How to activate your brain's superpowers.
Verified by Psychology Today
I'm new to the term "trustful parenting", not in fact being a parent. But it sounds like what my folks did. As a very young child, my brother and I were allowed to play outside by ourselves pretty much whenever we liked. We didn't have TV and were always supplied with heaps of books, LEGOs, art supplies, and dress-up clothes. I was educated in the public school system, and often encountered teachers who were totally hidebound and authoritative. My father is also a public school teacher and spent several years as a military officer. However, my parents both trusted my success to me. Grades, homework, reading assignments, and papers were my own responsibility, in addition to household chores and whatever extracurriculars I got involved in. (Once I asked Dad why he didn't yell at me for getting a bad grade. He said "It's your assignment, not mine. You decided not to do the work, so I assume you decided something else was more important.") I was never hounded to finish anything. I made excellent grades, got full scholarships to college, got a full-time job in my chosen field (theatre) immediately out of undergrad, support myself easily, and retain a zest for learning. I think that trustful parenting can work in the conventional school system, if you don't feed the kid expectations that school is a prison where you're forced to do meaningless crap. The whole "money as a reward for grades" thing is a great example. It devalues the actual achievement, and teaches kids that school is such a pain that the only reason to do well is for superficial benefits. Left to draw my own conclusions about school, I enjoyed it, and the "busy work" had little importance. Basically, if you don't make a big deal out of it, it doesn't have to be a big deal. You just do it and then move on to things of more interest. It's actually pretty good training for life, since most people don't get to do exactly whatever they want to all day long. My brother and I have always been treated as equal members of the family, and I remember my parents often expressing the idea that they had kids in order to raise people, not "children". And unlike many of my peers, I'm friends with my parents. We share ideas and events out of mutual admiration. What I'm saying is that there's a middle ground here. You don't have to entirely abandon the conventional school system to raise independent, resourceful and interesting people.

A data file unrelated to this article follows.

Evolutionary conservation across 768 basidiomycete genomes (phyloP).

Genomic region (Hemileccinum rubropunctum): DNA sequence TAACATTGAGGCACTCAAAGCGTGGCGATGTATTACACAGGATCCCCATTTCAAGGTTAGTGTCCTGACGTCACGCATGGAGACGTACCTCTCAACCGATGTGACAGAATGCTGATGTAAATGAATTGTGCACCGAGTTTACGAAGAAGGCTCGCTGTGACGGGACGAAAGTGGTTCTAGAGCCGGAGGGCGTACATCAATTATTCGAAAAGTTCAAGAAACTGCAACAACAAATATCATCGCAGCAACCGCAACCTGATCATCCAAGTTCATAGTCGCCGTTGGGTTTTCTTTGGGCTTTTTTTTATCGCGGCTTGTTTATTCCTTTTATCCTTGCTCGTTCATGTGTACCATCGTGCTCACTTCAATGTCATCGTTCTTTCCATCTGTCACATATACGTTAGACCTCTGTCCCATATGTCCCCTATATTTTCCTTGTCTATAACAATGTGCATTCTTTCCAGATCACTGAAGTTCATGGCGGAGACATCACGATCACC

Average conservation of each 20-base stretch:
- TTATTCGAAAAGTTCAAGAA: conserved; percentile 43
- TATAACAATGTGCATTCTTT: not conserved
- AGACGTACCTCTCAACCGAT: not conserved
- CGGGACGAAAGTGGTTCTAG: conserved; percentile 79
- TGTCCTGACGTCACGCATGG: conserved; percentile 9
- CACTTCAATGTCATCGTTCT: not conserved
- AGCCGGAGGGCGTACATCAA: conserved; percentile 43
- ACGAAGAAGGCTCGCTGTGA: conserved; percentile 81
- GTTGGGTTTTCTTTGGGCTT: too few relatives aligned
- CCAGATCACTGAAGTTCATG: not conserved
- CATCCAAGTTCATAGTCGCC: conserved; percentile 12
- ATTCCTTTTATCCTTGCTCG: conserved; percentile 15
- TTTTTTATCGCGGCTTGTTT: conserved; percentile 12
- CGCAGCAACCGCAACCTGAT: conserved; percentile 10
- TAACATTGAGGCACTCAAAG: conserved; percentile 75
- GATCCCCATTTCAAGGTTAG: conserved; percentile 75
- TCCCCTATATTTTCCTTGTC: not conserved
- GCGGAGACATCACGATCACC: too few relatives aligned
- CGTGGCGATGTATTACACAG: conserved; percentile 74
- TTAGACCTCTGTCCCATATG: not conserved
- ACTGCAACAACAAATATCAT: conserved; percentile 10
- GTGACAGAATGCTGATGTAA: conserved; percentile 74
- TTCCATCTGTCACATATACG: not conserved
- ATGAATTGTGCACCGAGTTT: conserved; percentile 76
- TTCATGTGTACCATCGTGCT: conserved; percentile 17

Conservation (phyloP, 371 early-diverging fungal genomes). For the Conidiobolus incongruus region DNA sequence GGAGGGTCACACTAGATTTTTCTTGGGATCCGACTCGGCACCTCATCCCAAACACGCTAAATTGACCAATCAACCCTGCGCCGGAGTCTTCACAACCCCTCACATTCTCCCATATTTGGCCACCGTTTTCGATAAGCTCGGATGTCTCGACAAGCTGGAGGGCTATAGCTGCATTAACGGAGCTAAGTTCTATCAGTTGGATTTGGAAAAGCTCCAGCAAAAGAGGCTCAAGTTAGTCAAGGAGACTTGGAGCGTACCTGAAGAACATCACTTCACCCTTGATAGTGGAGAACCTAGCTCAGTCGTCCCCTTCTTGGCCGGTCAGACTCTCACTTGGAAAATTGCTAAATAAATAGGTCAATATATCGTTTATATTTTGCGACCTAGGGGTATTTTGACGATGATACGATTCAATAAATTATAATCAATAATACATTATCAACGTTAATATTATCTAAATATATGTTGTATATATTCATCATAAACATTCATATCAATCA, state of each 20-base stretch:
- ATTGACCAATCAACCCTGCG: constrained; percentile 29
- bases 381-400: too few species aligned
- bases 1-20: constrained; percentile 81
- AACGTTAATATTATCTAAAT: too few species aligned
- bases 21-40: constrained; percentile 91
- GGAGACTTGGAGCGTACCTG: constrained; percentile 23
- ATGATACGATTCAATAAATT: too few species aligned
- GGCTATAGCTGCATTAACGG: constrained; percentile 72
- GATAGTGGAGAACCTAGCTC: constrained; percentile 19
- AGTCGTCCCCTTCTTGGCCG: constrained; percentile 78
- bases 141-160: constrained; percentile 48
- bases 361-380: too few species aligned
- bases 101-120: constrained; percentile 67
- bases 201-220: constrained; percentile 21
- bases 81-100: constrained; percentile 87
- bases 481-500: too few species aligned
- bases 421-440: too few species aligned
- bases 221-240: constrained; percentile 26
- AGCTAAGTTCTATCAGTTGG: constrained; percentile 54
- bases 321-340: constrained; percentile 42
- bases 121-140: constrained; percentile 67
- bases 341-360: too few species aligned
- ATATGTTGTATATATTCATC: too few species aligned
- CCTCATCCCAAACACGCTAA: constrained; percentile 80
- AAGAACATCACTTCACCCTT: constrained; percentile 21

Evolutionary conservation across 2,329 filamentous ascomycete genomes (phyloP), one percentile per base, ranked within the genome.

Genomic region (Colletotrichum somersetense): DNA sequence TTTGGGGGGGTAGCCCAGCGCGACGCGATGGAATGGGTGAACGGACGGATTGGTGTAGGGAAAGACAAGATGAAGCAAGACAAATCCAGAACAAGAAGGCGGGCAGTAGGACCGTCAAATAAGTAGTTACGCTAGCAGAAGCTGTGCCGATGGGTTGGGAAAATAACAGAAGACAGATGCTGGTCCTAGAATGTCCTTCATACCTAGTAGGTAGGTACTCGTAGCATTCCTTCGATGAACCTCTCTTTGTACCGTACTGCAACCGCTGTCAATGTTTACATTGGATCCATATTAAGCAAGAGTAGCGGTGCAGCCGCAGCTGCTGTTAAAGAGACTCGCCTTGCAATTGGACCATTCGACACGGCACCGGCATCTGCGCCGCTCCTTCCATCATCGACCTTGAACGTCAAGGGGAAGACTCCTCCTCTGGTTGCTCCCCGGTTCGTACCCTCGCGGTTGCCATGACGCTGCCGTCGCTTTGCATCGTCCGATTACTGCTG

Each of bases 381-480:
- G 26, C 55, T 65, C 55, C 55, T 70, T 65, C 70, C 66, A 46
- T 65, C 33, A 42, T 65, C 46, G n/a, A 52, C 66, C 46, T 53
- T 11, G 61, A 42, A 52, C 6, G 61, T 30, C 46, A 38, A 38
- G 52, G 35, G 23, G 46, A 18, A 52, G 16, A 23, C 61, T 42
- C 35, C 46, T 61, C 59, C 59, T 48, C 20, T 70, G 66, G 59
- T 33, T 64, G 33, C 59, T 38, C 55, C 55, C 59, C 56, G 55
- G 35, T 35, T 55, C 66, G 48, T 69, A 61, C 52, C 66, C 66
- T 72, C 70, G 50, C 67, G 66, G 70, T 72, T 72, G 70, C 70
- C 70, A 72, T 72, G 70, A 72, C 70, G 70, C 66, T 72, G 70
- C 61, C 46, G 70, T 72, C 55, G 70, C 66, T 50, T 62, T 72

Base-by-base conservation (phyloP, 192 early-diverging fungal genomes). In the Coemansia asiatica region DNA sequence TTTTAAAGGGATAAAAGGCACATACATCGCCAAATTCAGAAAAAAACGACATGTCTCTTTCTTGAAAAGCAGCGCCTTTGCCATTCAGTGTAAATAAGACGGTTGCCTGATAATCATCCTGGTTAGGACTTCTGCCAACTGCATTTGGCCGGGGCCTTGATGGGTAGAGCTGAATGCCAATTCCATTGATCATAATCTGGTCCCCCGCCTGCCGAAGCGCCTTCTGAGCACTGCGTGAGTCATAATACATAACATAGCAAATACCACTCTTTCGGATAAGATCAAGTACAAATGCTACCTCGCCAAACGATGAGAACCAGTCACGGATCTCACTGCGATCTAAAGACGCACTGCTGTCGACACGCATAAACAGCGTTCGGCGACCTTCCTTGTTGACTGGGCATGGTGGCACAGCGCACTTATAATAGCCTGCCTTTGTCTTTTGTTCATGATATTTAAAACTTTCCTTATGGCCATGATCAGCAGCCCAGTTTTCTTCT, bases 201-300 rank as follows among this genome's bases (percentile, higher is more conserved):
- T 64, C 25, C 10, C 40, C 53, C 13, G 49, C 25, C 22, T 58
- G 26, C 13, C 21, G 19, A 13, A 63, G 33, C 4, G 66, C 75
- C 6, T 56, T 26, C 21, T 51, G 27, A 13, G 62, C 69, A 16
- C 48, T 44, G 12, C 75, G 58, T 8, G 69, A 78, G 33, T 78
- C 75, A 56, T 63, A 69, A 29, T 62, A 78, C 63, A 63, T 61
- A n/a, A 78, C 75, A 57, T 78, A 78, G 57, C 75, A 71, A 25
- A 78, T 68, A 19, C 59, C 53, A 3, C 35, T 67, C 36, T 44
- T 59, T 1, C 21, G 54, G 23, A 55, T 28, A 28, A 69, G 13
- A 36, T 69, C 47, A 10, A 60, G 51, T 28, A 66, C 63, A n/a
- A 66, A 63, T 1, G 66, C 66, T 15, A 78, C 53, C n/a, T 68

Moral growth is promoted when we allow little ones to act on their instincts.
If allowed to help, toddlers become great work partners later in childhood.
As I took my morning bike ride, I imagined how I would change if I were Black.
Get the help you need from a therapist near you–a FREE service from Psychology Today.